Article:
Spectrum: First Light is a 2D platformer in the mould of a comic book puzzle. Produced by New Zealand-based developer Mido Basim, the game’s bright colours and graphic novel aesthetic are seemingly inspired by Comix Zone, the 1995 action platformer in which the hero must traverse panels of a comic book.
The story follows central character Tadashi, a comic book-loving computer science student whose mind constantly wanders from his studies. Waking up one day, Tadashi suddenly feels different: while his fears and insecurities are gone, he also finds himself displaced in a comic book world that is no longer merely part of his imagination.
Full colour spectrum.
Like the comic book medium by which it is inspired, Spectrum: First Light is a game that places great importance on the use of colour. This is true of both its visual aesthetic and gameplay mechanics.
The game’s presentation is decent, albeit not awe-inspiring. Creating the background art took the creators around eight months, while figuring out the right graphics style took six months. Visually the game ably suits the style required for a title that represents itself as a comic book platformer.
Colour is also a central tenant of Spectrum: First Light’s gameplay experience. While the player must navigate Tadashi across a various assortment of traditional platforming obstacles – moving platforms and jumps – Spectrum: First Light adds an interesting twist to things in the form of colour variables. The player has the ability to transform Tadashi’s colour, which is central to navigating each level. Tadashi can only walk on a platform that matches his colour – if the player wants to jump from a grey platform to a red one, for example, Tadashi’s colour will have to be changed mid-jump.
I hoped that Spectrum: First Light was going to be a game in which I was participating in not necessarily for the challenge but for the story, given its self-proclaimed comic book influences. While it promises immersive play – as if the player were participating in a comic – in reality these comic book style visuals are largely restricted to the hand drawn backgrounds. The actual platforming experience is relatively ordinary and monotonous, despite the colour-shifting mechanic. That said, I still looked forward to progressing through each level and engaging with the story.
And then, barely 10 to 15 minutes into the game, before the story even really got going, I hit the first ‘boss’ level.
Because Tadashi’s abilities in Spectrum: First Light are solely limited to colour shifting, there is no recourse with which to attack enemies. As such, the player must avoid them whenever they materialise because they cannot be killed. To describe the sudden appearance of this first boss as a spike in difficulty would be an understatement. While I knew exactly what was required for me to escape – run immediately at respawn, jump and colour shift accordingly, colour shift through walls to slow down the boss – it was extremely tough to pull off to the point where I felt the level was actually broken.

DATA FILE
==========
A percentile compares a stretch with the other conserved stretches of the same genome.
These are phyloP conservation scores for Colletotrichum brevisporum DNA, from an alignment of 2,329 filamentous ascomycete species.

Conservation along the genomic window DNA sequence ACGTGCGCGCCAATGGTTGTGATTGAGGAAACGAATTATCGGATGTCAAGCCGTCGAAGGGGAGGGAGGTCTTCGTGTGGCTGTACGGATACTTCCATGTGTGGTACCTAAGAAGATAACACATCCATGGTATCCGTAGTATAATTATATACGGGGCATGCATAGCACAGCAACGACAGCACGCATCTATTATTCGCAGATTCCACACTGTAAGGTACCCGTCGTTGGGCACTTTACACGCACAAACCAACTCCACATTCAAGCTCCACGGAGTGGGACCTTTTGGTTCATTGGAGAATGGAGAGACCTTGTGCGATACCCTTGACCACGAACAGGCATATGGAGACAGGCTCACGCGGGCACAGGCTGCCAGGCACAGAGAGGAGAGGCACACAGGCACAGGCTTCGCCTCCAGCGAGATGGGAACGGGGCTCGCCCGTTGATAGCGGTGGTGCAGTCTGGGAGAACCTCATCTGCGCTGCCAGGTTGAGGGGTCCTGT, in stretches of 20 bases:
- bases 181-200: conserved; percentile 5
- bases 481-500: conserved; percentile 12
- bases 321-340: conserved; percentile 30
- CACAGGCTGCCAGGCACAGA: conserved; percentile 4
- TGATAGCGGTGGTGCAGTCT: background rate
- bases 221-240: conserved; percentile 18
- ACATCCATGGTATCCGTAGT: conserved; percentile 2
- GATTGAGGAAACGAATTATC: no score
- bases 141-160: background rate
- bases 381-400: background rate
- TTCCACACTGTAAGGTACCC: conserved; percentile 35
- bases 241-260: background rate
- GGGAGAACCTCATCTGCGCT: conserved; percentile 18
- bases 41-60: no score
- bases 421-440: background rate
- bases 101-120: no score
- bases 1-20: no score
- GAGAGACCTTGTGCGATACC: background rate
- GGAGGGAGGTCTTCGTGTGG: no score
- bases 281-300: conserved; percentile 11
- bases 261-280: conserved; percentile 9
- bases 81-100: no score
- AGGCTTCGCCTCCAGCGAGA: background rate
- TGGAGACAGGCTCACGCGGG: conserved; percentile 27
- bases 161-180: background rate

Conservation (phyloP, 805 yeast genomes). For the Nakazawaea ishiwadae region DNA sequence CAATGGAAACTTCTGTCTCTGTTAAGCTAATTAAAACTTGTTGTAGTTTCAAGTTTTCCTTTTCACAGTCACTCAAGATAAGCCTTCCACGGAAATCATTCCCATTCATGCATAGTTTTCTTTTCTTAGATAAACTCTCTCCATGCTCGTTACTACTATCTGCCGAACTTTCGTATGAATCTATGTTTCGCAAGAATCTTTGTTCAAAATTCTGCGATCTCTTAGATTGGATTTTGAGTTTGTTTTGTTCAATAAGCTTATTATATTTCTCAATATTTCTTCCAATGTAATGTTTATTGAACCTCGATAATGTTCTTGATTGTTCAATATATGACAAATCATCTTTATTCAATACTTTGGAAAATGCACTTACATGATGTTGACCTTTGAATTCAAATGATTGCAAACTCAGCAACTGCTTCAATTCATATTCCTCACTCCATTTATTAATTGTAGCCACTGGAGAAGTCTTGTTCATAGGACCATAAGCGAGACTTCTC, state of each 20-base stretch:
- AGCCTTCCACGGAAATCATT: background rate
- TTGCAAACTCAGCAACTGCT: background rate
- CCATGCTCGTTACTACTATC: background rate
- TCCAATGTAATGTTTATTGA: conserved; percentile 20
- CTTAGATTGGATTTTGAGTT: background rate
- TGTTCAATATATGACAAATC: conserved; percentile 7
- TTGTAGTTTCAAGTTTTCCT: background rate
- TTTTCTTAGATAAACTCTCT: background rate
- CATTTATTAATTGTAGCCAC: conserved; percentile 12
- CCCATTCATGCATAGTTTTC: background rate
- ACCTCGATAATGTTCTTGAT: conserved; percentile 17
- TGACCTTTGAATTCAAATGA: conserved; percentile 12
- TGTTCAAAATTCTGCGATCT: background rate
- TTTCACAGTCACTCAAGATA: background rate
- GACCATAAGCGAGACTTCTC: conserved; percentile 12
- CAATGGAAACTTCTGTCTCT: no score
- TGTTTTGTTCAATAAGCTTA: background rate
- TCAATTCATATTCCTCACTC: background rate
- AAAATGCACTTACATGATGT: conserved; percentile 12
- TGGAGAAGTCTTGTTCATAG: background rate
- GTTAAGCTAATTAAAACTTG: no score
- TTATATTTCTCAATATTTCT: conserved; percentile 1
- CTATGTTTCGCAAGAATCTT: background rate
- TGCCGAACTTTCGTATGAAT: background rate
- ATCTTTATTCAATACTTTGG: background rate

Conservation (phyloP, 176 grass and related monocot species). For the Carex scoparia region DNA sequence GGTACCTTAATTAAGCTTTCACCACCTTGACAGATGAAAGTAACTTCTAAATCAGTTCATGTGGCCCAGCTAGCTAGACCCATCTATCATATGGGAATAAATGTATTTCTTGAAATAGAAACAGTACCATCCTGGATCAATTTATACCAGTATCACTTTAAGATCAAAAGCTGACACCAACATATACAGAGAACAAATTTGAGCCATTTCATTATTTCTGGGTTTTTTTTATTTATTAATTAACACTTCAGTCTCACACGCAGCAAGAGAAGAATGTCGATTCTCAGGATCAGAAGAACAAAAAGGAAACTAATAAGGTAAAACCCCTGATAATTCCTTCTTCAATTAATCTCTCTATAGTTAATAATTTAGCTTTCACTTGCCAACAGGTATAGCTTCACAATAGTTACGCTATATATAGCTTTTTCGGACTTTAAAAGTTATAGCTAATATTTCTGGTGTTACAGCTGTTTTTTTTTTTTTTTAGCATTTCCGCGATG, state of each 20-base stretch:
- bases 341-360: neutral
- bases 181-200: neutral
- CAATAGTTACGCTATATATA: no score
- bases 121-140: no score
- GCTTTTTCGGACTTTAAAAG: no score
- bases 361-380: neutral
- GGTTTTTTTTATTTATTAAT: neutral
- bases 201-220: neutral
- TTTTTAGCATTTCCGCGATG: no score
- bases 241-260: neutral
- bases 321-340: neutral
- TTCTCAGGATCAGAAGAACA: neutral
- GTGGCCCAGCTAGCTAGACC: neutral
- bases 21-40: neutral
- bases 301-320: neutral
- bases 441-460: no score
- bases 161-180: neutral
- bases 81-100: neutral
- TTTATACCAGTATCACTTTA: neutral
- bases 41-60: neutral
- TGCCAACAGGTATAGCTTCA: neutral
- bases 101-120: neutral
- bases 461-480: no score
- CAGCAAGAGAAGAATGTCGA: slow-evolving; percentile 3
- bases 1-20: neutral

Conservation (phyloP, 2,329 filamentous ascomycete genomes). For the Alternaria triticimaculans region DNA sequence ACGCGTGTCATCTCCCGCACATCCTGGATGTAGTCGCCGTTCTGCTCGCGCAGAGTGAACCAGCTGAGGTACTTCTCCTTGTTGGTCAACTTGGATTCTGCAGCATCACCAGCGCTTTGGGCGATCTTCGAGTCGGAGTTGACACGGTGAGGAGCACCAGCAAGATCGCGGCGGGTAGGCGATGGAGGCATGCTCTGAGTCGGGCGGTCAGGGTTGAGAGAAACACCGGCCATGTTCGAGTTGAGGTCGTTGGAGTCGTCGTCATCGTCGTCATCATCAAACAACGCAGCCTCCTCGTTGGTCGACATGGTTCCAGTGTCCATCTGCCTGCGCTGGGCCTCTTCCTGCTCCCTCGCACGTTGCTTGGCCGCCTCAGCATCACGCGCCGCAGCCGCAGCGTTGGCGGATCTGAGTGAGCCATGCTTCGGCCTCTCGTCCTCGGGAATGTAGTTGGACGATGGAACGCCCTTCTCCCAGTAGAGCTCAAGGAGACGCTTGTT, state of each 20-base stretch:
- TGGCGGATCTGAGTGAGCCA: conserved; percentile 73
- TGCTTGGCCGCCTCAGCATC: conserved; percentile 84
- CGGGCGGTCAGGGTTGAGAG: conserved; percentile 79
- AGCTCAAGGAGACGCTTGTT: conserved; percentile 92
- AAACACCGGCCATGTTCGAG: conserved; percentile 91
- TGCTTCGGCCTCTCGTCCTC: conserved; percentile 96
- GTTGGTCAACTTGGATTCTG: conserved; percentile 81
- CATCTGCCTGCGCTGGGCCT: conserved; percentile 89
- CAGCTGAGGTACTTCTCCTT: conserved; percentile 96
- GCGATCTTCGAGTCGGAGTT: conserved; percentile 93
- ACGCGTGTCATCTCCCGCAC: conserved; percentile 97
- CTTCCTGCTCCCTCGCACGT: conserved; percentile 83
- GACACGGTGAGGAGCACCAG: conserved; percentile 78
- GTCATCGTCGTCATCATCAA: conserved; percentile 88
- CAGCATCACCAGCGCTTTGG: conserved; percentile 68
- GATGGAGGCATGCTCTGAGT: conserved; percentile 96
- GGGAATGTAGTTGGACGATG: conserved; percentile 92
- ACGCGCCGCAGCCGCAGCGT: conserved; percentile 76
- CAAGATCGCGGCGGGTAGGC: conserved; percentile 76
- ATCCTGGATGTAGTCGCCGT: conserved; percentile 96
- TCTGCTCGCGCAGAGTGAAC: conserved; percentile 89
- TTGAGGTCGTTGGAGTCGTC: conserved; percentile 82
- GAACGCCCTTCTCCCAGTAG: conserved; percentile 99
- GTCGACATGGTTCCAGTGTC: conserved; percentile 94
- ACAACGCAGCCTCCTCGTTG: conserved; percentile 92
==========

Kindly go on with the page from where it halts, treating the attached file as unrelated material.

While I wouldn’t profess to be a platforming expert, I have played a lot of platform games in my time and would consider myself very familiar with the genre. However, no matter what I did, and despite flawlessly executing the necessary jumps and shifts, Tadashi was always caught. Immediately from the respawn spot I tried running to each platform and jump-shifting, and I was caught. I tried just jumping like crazy, and I was caught. I repeated this section of the game more times than I care to remember. It became extremely frustrating. Even when the boss running towards me occasionally glitched and I managed to get a head start, I was still caught. I can only conclude that this was a game-breaking imbalance, in desperate need of a fix.
Back to the drawing board.
On the surface, Spectrum: First Light looks intriguing. Its hand drawn art is appealing, and the colour transformation at the heart of its platforming experience is an interesting concept.
However, I cannot award a review score to this game based on its premise alone. While Spectrum: First Light appears to have a lot of potential upon first glance, it is unfortunately apparent that the game requires a lot of work to extend its playability beyond 15 minutes and probably shouldn’t have been released in its current state. As such, this review score is based upon my actual experience of the game – which came to a crashing halt far too soon due to bugs and broken mechanics.
Review copy of game provided by publisher.